November 20, 2003
Israel Protests Hit Southland
Local activists protesting Israeli policies have expanded this month at various events that have attracted a range of pro-Palestinian activists, scholars and clergy from across Southern California.
The growing pace of such gatherings reflects a trend among peace activists to portray Israel as a unique human rights violator, while Palestinian terrorism often is downplayed or not discussed.
"We've got more events and a greater frequency of events," said Roz Rothstein, executive director of the Israel advocacy group StandWithUs. "They are profoundly anti-Israel."
These events are problematic for Jews because, Rothstein said, when Middle East history is explained to them by protestors, "their history is this new history that leaves out Jews as indigenous to the region. It is 'Zionist propaganda' to say that Jews have been there for thousands of years."
A man dressed like a Palestinian suicide bomber, with mock red dynamite sticks on his chest, held up a sign reading, "Hamas Says No Wall," at a Nov. 9 demonstration in Santa Monica against Israel's planned security fence, which drew about 300 people.
Several hundred people braved the rain for UCLA's Nov. 15 evening memorial honoring Palestinian American scholar Edward Said, who died in September. The memorial brochure's listed event supporters included the Act Now to Stop War & End Racism (ANSWER) Coalition, the far-left group that hosts anti-war rallies featuring harsh anti-Israel speakers.
Standing near Said portraits on stage at UCLA's Schoenberg Hall, a graduate student recited in Arabic the poem, "Speech of the Red Indian," by Palestinian poet Mahmoud Darwish. Pamphlets at the memorial's vendor tables included one flyer for a Nov. 22 "Divesting From Israel" seminar at Compton Community College and another for ANSWER's Nov. 19 Beverly Hills Hotel protest at a World Affairs Council dinner speech by Daniel Ayalon, Israel's ambassador to the United States.
Said's nephew, UCLA English professor Saree Makdisi, said his uncle witnessed not only "Zionist malevolence" but corrupt Palestinian leadership. Makdisi's keynote speech about Said's emphasis on literary and historic narrative found Makdisi saying that Israel engaged in "the most brutal and longest lasting military occupation of the 20th century," that Israel attempts to deny Palestinians their history and that Jewish settlers on the West Bank and Gaza are "tens of thousands of hostile foreigners."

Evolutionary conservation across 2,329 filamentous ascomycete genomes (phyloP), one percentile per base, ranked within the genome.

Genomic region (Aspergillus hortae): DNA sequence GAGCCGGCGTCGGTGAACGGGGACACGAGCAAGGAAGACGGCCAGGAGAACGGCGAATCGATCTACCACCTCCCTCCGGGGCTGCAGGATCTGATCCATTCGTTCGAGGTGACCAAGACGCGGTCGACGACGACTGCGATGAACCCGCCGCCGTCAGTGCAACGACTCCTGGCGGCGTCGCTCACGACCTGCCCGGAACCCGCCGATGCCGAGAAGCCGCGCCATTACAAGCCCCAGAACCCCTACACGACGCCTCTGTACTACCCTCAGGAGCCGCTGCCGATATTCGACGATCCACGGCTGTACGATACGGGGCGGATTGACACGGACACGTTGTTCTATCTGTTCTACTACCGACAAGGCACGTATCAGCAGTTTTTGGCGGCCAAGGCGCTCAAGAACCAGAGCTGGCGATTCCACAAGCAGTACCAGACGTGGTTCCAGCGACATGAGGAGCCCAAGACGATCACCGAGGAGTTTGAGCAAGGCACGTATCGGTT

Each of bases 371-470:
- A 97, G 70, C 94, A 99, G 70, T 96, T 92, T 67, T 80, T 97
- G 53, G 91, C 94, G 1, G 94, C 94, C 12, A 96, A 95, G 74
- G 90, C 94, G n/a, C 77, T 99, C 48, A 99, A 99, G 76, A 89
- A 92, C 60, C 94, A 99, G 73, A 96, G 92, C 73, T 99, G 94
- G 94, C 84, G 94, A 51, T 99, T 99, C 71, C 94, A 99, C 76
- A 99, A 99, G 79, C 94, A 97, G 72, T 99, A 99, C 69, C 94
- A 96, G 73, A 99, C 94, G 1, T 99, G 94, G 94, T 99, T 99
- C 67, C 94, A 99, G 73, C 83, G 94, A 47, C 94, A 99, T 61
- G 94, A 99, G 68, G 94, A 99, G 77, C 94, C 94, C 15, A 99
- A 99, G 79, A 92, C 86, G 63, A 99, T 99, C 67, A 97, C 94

As for peace negotiations, Makdisi said, "The Israelis are a great deal more clever with words [than Palestinian leadership]."
StandWithUs ran a Nov. 16 University of Judaism student activism workshop and sent monitors to UCLA's Said memorial and a separate, Nov. 14 UC Irvine conference on Said's academic work.
"Edward Said was a man who did not believe in the existence of the State of Israel," Rothstein said. "He was an articulate professor; now he's dead and now they're memorializing him and reiterating his positions."
Santa Monica's Nov. 9 anti-Israel protest was endorsed by some of the same Quaker and Arab American groups that backed "Peacemaking in the Middle East: The Role of U.S. Christians," a Nov. 8 peace conference for about 200 mainline Protestants at Pasadena's Fuller Theological Seminary.
"I think there is a difference between Jews going to Palestine as immigrants and Jews going to Palestine as conquerors," said San Gabriel Valley's Emma Rosenthal, one of the few Jews at the event.
While activists often call the Israeli security fence an "apartheid wall," mainstream organizers want to jettison such crass analogies that may resonate at rallies but turn off politicians and Middle-American voters.
"Avoid analogies," said Corrine Whitlatch, executive director of Churches for Middle East Peace (CMEP), one of the Pasadena event's sponsors. "Using terms related to South Africa, using terms related to the Nazis, using terms related to ethnic cleansing only add another layer of complication."
CMEP media director Jim Wetekam shared results on his organization's recent focus group with a Middle American group of 22 registered voters in Kansas City, Mo. -- all but two of them Caucasian and none of them Jewish or Arab.
"There was slightly more sympathy [toward] Israelis, but not marked disapproval of the Palestinian people," said Wetekam, who added that activists calling Israel's West Bank security fence an "apartheid wall" was not a phrase that registered with the focus group.
He also said the Christian Zionist view of Israel as sacred also did not register strongly with the focus group -- from their perspective, "It wasn't, 'the land where Jesus walked.'"
Like at UCLA's Said memorial, Palestinian support blanketed the Fuller seminary conference, with some attendees sporting small Palestinian flag buttons. One woman's stop-U.S.-funding-of-Israel shirt had the words: "We are all Palestinians."
In a Fuller hallway, one attendee said to another, "We're here for Israel. No, we're just kidding."
When an Egyptian American at a discussion on Arab Christians said, "And the Jews don't want justice, that's it," his remark went unchallenged by the workshop's presenter and 17 participants.
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